Pbx3 is required for normal locomotion and dorsal horn development

Catherine Rottkamp, Katherine J. Lobur, Cynthia L. Wladyka, Amy K. Lucky, Stephen O'Gorman

Research output: Contribution to journalArticlepeer-review

15 Scopus citations

Abstract

The transcription cofactor Pbx3 is critical for the function of hindbrain circuits controlling respiration in mammals, but the perinatal lethality caused by constitutively null mutations has hampered investigation of other roles it may play in neural development and function. Here we report that the conditional loss of Pbx3 function in most tissues caudal to the hindbrain resulted in progressive deficits of posture, locomotion, and sensation that became apparent during adolescence. In adult mutants, the size of the dorsal horn of the spinal cord and the numbers of calbindin-, PKC-γ, and calretinin-expressing neurons in laminae I-III were markedly reduced, but the ventral cord and peripheral nervous system appeared normal. In the embryonic dorsal horn, Pbx3 expression was restricted to a subset of glutamatergic neurons, but its absence did not affect the initial balance of excitatory and inhibitory interneuron phenotypes. By embryonic day 15 a subset of Meis(+) glutamatergic neurons assumed abnormally superficial positions and the number of calbindin(+) neurons was increased three-fold in the mutants. Loss of Pbx3 function thus leads to the incorrect specification of some glutamatergic neurons in the dorsal horn and alters the integration of peripheral sensation into the spinal circuitry regulating locomotion.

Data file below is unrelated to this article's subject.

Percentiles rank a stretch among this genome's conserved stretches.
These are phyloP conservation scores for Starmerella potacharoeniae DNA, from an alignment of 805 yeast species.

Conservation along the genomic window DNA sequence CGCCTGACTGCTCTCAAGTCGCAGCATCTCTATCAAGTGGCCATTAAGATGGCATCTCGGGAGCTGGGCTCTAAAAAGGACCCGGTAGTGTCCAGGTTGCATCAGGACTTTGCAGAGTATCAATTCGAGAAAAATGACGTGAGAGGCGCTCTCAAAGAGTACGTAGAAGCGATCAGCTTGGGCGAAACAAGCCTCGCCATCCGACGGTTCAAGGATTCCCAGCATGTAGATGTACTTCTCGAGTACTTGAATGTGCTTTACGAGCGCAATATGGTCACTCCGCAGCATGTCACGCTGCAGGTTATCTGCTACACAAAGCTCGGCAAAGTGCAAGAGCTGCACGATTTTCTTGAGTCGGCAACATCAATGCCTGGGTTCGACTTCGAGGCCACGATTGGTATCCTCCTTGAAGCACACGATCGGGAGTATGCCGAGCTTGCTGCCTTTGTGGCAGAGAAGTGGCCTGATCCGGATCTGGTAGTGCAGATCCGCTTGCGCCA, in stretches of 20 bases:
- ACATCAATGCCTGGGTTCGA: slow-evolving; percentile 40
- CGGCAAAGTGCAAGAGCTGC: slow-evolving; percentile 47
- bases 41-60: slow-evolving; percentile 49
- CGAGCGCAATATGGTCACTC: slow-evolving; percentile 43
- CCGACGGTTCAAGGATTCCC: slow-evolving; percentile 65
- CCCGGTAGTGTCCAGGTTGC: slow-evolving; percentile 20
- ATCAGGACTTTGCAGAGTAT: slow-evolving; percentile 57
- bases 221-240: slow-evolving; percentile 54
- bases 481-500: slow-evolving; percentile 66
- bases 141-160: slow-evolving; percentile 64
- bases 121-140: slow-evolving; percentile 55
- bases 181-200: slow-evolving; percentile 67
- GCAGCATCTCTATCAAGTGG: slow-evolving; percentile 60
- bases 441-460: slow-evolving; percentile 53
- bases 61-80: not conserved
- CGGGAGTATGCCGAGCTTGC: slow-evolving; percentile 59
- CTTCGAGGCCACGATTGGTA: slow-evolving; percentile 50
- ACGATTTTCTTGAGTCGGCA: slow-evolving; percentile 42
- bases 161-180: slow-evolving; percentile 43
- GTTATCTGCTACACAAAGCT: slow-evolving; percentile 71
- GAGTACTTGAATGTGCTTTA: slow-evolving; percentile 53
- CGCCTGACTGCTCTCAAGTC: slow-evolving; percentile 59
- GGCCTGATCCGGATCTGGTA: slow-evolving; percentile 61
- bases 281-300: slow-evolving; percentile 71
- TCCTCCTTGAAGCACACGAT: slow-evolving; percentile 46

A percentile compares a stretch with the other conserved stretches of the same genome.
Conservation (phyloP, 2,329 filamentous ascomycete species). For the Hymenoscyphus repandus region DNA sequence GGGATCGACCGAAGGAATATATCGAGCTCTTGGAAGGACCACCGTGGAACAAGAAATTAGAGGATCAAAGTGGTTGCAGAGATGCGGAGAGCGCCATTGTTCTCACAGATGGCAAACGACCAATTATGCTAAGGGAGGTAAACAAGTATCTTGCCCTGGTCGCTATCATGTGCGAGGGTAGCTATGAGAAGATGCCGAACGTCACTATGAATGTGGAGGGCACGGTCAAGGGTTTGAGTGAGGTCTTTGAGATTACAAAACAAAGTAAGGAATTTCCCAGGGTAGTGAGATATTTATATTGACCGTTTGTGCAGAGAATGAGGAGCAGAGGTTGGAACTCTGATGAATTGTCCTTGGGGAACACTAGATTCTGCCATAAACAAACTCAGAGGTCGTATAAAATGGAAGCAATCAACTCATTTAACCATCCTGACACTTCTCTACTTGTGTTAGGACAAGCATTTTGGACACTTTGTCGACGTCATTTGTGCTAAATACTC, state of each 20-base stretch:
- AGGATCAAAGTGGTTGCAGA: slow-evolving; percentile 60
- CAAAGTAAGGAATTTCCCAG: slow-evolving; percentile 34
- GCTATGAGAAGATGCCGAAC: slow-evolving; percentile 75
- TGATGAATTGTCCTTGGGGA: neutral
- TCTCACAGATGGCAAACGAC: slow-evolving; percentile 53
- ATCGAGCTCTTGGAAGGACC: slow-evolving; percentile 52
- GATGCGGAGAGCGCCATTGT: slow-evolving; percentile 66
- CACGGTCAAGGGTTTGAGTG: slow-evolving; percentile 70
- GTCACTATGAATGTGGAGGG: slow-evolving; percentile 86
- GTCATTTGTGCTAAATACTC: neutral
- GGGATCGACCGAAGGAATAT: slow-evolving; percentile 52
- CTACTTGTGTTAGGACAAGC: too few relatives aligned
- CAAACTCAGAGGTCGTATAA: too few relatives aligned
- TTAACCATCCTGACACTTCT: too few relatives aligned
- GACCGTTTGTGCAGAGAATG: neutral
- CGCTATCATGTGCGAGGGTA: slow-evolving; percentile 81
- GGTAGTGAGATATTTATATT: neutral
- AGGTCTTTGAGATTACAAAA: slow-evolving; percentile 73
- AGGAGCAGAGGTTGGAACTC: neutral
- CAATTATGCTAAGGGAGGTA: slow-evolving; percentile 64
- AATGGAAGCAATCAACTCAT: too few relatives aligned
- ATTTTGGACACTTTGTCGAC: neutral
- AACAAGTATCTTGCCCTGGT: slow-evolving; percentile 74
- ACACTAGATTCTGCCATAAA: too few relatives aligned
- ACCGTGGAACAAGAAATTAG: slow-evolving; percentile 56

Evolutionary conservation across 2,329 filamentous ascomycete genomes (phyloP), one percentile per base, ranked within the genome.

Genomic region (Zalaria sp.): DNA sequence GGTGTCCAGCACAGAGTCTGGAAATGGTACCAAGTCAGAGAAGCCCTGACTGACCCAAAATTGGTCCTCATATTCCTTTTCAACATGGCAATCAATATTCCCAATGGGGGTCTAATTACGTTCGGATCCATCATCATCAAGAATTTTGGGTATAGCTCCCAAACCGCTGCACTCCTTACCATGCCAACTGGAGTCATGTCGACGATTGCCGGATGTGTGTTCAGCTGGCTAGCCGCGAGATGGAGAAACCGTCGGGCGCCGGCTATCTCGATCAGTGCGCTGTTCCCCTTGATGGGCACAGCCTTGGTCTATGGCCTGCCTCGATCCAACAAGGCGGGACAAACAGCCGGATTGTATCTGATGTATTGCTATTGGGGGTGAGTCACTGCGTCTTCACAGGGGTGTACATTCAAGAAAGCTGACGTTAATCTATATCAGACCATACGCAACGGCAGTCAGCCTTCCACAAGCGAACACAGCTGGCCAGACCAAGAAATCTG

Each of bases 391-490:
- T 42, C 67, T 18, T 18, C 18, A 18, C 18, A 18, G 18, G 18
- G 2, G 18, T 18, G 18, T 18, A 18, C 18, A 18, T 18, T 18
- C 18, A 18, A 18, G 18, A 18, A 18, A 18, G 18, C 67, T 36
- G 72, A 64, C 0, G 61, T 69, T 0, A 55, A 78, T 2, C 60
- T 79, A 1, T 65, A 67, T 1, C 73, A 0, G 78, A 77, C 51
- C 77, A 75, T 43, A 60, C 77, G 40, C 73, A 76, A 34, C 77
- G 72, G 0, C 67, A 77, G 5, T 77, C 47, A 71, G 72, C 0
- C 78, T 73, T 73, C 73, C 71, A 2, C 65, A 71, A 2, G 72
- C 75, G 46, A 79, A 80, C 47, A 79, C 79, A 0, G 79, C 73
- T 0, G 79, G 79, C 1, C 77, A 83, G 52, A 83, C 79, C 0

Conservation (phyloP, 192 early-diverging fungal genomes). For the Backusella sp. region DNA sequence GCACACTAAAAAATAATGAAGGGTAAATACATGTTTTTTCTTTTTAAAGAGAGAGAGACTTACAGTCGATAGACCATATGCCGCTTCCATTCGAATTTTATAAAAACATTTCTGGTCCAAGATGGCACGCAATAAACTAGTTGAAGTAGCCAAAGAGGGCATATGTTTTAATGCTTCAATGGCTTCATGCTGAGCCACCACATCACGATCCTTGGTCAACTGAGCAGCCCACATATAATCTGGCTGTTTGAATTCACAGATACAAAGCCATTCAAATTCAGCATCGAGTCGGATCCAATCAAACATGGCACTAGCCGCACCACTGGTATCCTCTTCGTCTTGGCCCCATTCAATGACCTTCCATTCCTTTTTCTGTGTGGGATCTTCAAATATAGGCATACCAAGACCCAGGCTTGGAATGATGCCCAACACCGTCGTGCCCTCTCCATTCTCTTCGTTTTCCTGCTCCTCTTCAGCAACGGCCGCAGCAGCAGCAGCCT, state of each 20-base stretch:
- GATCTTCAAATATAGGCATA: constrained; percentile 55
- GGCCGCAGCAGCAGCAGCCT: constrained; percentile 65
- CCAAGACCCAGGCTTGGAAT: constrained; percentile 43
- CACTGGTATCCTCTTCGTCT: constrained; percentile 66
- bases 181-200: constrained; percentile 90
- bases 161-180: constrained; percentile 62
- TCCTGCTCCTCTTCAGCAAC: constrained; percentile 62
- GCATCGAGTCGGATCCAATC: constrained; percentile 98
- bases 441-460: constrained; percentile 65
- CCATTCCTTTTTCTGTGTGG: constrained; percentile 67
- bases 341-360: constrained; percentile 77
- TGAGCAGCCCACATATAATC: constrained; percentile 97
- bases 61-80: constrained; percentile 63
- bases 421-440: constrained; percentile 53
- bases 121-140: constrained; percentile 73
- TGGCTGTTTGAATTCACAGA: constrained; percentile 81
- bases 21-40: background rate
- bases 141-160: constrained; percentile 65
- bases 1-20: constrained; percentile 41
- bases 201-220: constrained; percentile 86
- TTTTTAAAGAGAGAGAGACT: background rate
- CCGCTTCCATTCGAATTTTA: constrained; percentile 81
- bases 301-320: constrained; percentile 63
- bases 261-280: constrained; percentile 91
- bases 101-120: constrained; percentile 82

Original languageEnglish (US)
Pages (from-to)23-39
Number of pages17
JournalDevelopmental Biology
Volume314
Issue number1
DOIs
StatePublished - Feb 1 2008
Externally publishedYes

Keywords

  • Calbindin
  • Dorsal horn
  • GABA
  • Glutamate
  • Hox genes
  • Lamination
  • Meis
  • Movement disorder
  • Spinal cord
  • Tlx genes

ASJC Scopus subject areas

  • Molecular Biology
  • Developmental Biology
  • Cell Biology

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